Physiological, Behavioral, and Biochemical Responses to Restraint Stress in Cattle
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Stress has a significant impact on animal health and productivity and public perception of animal stress can influence industry practices. Understanding stress responses in livestock may help reduce stressful management procedures and facilitate the selection of stress-tolerant animals. In this study, behavioral responses (chute entry order, chute behavior, and exit velocity), physiological responses (serum cortisol and neutrophil to lymphocyte (N/L) ratios), and biochemical responses (global patterns of kinase-mediated phosphorylation) were evaluated in cattle (n = 20) subjected to three 5-minute restraint periods, with one week intervals. Correlations among stress responses were assessed across all animals as well as for two sub-groups (n = 4/group) selected on the basis of either high or low serum cortisol levels. Across all animals, both entry order and exit velocity were positively correlated with serum cortisol levels. However, these correlations were not consistently reproducible for the sub-groups of high and low serum cortisol responders. Kinome profiles of peripheral blood mononuclear cells (PBMCs) revealed distinct signaling events in high and low cortisol responders and these pathways were independently validated, confirming changes in glycogen metabolism and apoptosis. Levels of serum glucose, as suggested by kinome data, provided a reliable and inexpensive indicator of serum cortisol levels in healthy calves and was significantly (p < 0.05) correlated with other physiological and behavioral responses to restraint. Habituation or sensitization of stress responses during replicate restraint events was also evaluated across all 20 animals as well as within the high and low serum cortisol sub-groups. Serum cortisol levels displayed a pattern consistent with sensitization, while no habituation or sensitization pattern was observed for serum glucose levels, N/L ratios, or behavioral responses. Collectively, this investigation provides insight into correlations among physiological, behavioral, and biochemical responses of cattle subjected to a brief restraint. These responses may provide biomarkers for the selection of stress tolerant animals.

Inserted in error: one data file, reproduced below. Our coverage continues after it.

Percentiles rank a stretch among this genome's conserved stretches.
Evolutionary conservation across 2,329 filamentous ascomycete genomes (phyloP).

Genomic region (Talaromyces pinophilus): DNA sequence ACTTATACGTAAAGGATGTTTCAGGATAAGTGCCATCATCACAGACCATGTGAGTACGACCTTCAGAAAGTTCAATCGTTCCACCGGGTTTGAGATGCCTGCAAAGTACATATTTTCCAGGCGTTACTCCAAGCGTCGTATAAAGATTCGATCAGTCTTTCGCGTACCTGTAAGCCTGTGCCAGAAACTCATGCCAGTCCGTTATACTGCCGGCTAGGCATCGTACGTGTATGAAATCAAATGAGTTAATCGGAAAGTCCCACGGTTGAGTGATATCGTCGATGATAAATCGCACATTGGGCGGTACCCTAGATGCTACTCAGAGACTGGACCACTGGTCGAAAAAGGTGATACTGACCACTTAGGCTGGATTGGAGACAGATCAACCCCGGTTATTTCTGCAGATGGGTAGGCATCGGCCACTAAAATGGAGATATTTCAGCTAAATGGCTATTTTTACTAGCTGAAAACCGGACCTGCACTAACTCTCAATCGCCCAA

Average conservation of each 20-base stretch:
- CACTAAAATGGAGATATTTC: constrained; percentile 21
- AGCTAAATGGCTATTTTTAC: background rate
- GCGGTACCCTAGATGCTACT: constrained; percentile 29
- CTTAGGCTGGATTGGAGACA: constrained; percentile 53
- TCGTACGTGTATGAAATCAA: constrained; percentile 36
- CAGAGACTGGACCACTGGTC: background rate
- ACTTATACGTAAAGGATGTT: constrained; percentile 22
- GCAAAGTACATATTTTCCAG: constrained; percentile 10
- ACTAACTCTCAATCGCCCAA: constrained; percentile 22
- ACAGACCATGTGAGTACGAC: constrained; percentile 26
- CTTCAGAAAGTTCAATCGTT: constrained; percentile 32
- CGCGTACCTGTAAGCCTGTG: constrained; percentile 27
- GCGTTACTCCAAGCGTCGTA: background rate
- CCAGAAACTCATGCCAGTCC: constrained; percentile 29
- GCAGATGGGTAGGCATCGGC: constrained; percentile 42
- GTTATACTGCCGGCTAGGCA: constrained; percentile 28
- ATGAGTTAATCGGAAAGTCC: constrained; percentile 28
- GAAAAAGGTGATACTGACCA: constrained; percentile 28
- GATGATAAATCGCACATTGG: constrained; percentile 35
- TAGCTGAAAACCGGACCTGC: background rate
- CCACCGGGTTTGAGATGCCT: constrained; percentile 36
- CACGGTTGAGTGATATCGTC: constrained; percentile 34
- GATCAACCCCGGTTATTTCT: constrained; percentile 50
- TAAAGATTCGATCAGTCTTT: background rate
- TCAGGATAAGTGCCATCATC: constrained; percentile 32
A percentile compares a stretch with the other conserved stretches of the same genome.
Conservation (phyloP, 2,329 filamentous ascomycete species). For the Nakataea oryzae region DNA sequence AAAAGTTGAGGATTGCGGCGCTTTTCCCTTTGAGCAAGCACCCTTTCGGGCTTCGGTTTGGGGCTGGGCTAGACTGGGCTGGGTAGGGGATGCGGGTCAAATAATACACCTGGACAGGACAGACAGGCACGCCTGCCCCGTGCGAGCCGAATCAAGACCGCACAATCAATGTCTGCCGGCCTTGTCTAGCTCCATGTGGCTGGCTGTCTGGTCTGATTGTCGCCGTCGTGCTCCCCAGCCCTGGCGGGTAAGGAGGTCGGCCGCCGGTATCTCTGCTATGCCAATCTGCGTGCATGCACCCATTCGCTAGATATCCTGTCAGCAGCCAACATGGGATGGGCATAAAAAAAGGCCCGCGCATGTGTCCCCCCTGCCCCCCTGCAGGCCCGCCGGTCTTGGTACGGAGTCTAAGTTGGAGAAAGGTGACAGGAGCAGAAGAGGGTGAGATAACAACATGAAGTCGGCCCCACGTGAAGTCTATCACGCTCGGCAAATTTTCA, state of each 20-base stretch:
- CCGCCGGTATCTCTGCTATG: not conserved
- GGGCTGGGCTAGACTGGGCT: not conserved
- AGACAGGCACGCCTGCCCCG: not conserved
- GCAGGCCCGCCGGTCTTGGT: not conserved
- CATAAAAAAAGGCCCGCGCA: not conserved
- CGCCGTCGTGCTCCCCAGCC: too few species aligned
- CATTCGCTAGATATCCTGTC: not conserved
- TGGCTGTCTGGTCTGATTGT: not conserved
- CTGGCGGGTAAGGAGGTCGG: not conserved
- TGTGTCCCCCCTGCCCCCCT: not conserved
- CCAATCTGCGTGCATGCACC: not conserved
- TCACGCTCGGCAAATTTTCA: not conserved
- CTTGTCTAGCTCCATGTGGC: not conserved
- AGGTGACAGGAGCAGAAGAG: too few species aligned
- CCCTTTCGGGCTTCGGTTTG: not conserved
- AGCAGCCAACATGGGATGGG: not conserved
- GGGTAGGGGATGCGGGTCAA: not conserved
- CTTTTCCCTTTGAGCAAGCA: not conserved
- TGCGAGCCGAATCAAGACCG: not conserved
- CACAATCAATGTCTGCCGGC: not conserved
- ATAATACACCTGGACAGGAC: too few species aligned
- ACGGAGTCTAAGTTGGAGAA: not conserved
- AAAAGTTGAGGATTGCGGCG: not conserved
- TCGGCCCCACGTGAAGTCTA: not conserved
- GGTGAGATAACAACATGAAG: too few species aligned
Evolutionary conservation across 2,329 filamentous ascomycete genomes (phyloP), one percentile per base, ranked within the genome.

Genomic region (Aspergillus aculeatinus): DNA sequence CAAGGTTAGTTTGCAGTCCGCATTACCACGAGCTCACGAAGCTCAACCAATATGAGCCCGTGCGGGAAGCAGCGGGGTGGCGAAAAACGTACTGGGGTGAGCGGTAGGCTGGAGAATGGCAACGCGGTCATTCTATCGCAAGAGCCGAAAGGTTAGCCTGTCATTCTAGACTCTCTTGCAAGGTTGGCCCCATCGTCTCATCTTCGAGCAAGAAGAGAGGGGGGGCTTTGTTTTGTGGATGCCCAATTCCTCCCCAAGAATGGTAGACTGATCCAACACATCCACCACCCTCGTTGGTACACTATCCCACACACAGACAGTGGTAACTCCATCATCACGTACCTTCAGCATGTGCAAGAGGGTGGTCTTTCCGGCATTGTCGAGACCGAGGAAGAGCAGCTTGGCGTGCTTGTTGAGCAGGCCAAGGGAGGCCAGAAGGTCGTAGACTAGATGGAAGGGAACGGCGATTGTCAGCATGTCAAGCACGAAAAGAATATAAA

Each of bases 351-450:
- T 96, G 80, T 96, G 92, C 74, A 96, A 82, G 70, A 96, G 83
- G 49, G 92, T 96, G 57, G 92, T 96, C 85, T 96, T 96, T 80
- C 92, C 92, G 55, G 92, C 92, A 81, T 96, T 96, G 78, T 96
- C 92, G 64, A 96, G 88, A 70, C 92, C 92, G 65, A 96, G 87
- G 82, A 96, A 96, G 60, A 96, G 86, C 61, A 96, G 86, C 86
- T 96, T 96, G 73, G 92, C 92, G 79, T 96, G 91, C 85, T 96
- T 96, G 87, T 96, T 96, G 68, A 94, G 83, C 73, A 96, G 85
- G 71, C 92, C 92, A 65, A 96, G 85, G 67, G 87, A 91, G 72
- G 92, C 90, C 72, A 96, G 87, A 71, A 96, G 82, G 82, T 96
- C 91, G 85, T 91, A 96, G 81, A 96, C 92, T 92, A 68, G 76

DegreeMaster of Science (M.Sc.)
SupervisorNapper, Scott; Griebel, Philip
CommitteeLee, Jeremy; Cygler, Mirek; LuKong, Erique
Copyright DateMay 2016
Behavior, Cattle Stress, Cortisol, Glucose, Kinome, Restraint